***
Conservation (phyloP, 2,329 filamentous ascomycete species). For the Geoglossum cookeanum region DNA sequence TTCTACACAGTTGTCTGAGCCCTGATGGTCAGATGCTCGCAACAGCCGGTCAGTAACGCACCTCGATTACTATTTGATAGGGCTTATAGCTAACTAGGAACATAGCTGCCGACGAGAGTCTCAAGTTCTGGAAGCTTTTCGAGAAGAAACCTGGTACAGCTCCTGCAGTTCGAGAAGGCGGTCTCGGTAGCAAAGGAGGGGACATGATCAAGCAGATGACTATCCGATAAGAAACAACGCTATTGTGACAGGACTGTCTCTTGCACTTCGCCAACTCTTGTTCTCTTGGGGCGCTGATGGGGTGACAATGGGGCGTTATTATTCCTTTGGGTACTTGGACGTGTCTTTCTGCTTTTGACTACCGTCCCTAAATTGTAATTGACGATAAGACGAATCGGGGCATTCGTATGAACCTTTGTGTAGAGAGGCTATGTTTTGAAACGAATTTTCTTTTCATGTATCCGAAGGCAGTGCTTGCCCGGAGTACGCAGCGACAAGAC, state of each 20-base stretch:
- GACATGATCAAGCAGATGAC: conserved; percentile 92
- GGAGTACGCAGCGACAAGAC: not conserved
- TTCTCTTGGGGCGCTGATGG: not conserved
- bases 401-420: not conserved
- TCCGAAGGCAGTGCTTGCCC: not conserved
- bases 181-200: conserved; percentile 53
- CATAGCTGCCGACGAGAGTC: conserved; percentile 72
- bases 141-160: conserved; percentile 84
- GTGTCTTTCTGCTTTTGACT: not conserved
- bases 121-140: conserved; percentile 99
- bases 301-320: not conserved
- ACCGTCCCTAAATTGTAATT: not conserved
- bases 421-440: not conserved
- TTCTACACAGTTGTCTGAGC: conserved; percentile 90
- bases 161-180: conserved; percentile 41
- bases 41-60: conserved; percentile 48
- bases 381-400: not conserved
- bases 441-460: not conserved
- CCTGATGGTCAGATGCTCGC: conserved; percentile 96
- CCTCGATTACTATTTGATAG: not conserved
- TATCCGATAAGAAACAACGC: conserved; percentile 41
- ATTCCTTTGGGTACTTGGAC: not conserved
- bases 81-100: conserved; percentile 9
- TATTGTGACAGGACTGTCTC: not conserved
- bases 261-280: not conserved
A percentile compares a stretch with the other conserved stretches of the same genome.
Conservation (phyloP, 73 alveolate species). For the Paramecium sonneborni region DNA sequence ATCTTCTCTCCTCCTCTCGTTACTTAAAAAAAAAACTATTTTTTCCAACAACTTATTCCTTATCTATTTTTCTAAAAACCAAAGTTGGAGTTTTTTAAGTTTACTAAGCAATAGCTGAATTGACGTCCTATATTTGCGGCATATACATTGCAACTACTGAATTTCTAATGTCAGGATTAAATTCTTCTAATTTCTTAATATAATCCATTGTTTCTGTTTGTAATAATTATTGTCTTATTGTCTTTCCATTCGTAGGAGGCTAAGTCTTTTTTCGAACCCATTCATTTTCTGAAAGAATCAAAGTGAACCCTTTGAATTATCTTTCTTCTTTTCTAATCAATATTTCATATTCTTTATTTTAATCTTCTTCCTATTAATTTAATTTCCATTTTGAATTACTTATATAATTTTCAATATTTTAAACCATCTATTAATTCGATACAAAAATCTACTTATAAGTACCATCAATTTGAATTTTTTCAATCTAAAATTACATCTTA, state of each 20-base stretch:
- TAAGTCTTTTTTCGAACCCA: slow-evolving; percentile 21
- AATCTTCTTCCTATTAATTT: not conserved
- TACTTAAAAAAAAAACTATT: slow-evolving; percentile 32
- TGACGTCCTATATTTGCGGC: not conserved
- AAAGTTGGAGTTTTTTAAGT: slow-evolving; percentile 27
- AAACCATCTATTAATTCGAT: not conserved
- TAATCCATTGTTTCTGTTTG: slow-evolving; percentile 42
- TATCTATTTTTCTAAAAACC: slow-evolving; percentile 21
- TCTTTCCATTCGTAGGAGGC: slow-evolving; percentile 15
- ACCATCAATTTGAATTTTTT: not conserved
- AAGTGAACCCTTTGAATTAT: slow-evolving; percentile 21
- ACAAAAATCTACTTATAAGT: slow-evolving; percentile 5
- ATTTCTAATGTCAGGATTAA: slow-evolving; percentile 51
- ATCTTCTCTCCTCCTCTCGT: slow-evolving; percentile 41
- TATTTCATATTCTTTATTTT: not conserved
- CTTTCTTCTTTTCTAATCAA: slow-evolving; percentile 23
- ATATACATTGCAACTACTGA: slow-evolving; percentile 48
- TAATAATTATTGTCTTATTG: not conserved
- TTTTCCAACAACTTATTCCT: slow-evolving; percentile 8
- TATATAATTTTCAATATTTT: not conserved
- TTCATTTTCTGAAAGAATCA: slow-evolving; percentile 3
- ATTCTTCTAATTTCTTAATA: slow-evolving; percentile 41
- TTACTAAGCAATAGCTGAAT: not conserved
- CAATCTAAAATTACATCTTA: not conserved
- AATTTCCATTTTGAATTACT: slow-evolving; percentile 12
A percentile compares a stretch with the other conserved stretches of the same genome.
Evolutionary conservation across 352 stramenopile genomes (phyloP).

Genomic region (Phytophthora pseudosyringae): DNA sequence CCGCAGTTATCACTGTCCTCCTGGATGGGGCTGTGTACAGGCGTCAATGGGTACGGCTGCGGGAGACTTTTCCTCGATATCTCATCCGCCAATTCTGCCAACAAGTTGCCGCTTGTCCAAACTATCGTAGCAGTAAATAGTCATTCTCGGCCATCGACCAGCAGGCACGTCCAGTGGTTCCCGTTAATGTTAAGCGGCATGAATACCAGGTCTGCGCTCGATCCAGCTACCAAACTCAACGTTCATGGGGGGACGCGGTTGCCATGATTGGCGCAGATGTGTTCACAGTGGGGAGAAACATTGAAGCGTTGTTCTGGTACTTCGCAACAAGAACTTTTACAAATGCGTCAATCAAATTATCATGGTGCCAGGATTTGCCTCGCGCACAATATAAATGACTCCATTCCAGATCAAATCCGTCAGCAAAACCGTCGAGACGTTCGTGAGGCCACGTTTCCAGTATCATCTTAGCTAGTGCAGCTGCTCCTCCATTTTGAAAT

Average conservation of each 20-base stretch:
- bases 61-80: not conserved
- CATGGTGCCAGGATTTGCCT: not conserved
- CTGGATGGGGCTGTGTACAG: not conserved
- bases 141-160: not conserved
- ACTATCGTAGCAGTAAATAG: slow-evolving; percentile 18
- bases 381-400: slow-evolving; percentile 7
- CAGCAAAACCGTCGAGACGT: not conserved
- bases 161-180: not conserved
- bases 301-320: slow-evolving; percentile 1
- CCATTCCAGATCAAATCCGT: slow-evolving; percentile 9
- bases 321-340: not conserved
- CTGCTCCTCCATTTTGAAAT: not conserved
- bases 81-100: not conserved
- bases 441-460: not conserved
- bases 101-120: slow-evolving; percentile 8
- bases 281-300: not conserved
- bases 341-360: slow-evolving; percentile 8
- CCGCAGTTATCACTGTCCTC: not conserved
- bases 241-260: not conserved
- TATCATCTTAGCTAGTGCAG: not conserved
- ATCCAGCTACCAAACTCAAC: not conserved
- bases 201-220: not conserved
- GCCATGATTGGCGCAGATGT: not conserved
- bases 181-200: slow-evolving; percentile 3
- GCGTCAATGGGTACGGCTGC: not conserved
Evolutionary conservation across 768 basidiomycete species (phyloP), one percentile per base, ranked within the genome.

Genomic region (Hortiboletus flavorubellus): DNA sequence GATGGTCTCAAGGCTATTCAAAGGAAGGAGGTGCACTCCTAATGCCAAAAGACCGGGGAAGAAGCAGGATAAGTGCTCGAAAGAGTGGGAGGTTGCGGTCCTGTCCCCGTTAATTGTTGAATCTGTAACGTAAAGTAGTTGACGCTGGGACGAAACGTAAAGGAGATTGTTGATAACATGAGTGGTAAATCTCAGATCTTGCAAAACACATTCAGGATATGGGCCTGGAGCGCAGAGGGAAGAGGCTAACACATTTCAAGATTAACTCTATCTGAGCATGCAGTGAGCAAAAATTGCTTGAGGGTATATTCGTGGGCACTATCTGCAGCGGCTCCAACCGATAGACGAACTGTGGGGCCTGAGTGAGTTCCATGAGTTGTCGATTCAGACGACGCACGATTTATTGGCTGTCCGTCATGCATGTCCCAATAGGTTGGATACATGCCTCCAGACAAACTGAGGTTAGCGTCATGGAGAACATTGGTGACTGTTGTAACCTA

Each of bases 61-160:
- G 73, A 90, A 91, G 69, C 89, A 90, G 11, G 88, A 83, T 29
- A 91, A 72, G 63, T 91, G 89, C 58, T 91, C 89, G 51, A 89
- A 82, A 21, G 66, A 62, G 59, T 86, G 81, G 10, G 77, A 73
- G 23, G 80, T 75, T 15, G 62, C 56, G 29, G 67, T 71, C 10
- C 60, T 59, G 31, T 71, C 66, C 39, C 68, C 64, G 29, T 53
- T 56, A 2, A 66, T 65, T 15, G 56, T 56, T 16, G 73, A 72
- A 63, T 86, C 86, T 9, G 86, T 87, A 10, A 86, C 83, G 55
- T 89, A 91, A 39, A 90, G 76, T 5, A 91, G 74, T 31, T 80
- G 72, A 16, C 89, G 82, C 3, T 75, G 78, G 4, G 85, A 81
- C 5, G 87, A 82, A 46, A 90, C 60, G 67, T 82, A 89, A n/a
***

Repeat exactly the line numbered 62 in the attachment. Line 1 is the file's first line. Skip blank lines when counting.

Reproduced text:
- ACTATCGTAGCAGTAAATAG: slow-evolving; percentile 18